NEW YORK (NYTIMES) - Federal Reserve officials took their first major step towards withdrawing monetary policy support as the economy heals from pandemic disruptions and inflation remains sharply elevated, laying out a plan to slow their asset buying programme.
"In light of the substantial further progress the economy has made towards the committee's goals since last December, the committee decided to begin reducing the monthly pace of its net asset purchases," the Fed said in a statement released on Wednesday (Nov 3), referring to its policy setting group.
The central bank has been buying US$120 billion (S$160 billion) in mortgage-backed securities and Treasury bonds each month to keep cash flowing through the financial system but will reduce that by US$15 billion per month starting this month, it said.
Although it will slow those purchases, the Fed's main policy interest rate, which affects borrowing costs across the economy, remains set near zero.
Officials have signalled that they will use their policy rate, which is the more powerful of the Fed's tools, to help the recovery along until the labour market is more fully healed.
But that plan could be upended by rapidly rising prices. The Fed is tasked with achieving full employment and keeping price gains low and stable, and if inflation does not fade next year as policymakers expect, they might decide to lift interest rates to slow down demand and keep inflation in check.
Prices picked up by 4.4 per cent in the year through September, well above the Fed's 2 per cent goal. The price gains have been decelerating in recent months after popping this summer, but it is possible that rising rents, climbing labour costs and continued supply chain disruptions could keep them elevated in the months ahead.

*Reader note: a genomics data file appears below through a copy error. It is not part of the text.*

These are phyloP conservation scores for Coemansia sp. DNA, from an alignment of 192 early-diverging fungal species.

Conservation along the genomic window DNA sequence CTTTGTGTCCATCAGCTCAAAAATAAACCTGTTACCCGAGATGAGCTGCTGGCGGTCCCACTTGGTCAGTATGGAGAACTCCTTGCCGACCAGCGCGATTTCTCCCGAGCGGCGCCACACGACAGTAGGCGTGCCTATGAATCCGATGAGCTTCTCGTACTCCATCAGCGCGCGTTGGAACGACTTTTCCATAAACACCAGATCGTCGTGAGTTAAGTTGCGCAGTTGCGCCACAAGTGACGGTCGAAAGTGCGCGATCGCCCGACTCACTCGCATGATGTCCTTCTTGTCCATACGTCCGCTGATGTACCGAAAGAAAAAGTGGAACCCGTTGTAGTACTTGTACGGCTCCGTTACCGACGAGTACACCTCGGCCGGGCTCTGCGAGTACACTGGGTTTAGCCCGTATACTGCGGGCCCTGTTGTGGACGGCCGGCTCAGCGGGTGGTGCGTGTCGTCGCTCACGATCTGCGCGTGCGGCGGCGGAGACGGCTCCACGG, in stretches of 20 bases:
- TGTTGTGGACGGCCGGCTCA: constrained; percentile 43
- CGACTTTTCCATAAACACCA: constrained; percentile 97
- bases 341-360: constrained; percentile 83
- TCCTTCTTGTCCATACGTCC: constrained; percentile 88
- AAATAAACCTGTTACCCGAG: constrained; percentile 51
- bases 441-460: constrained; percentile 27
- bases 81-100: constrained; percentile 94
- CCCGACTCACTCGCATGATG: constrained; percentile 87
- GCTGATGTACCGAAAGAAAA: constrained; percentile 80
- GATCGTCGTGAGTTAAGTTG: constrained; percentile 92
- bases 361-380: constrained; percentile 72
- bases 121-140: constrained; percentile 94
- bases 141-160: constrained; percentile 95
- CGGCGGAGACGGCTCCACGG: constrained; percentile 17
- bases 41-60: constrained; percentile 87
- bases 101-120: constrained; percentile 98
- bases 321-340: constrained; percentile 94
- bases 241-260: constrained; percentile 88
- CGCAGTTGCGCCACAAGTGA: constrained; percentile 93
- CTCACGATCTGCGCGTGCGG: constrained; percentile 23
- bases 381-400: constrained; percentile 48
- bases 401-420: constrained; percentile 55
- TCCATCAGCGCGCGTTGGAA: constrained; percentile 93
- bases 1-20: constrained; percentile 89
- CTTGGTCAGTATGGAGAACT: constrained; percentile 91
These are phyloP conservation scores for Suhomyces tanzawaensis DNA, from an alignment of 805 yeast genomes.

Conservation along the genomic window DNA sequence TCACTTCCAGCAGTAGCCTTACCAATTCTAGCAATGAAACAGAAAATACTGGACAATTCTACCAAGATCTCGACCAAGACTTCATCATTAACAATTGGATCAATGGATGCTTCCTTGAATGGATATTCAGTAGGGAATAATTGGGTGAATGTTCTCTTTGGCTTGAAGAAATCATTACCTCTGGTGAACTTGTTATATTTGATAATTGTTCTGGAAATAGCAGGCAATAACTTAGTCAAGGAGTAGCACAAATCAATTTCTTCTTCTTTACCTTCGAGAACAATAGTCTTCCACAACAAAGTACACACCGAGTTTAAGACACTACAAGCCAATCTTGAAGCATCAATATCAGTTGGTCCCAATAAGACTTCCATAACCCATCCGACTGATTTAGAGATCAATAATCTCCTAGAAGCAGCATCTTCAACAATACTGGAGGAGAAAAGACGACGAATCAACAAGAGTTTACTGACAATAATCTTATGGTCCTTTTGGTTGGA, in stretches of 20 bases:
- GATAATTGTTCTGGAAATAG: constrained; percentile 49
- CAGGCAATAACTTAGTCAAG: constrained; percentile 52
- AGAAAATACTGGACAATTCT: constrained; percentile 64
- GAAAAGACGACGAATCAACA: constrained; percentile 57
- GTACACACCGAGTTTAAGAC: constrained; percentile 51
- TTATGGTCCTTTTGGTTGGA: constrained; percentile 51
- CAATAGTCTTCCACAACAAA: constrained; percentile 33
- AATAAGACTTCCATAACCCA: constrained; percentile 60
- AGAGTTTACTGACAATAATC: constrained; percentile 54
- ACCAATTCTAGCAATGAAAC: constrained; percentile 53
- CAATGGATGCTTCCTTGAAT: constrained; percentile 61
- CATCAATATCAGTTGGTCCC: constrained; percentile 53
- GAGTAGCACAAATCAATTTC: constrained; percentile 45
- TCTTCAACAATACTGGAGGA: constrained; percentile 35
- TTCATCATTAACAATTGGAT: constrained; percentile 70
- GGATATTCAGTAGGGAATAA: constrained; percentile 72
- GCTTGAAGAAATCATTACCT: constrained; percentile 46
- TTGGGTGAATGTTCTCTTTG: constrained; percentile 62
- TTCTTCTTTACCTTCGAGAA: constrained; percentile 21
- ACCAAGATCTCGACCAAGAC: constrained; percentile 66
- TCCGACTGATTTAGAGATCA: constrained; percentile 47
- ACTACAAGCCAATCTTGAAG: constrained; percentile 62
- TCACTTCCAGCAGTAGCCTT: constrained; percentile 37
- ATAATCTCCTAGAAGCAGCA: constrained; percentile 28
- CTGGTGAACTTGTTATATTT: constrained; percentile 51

In their November policy statement, officials noted the rapid pace of price increases but predicted that they will fade.
"Inflation is elevated, largely reflecting factors that are expected to be transitory," they said. "Supply and demand imbalances related to the pandemic and the reopening of the economy have contributed to sizable price increases in some sectors."
Fed officials are willing to tolerate a temporary bout of inflation as the economy reopens from the pandemic, but if consumers and businesses come to expect persistently higher prices, that could spell trouble. High and erratic inflation that persists would make it hard for businesses to plan and might eat away at wage increases for workers who lack bargaining power.
Fed chairman Jerome Powell has signalled that he and his colleagues would react if they believed that rapid price gains were going to be sustained.
Slowing bond purchases now will leave them more nimble going forward. Many officials would not want to lift interest rates while they are still making large bond purchases, because doing so would mean that their two tools are working against one another. Finishing the buying programme sooner will leave central bankers in a position to lift borrowing costs if a rate increase is deemed necessary.
Fed officials have tried to separate the path to slow bond buying, commonly called "tapering," from their plans for interest rates. Even so, investors increasingly expect rate increases to start midway through 2022, market pricing suggests.
But there are potential costs to lifting borrowing costs early or aggressively. Many workers have yet to return to the job market after employment plummeted amid pandemic lockdowns. Some employees may have retired, but many people who are now on the labour market's sidelines may trickle back to the job search as child care issues are resolved and health concerns wane.
If the Fed slows the economy before they do that, it could be harder for them to move into new jobs, leaving the economy with less potential and families with fewer pay cheques.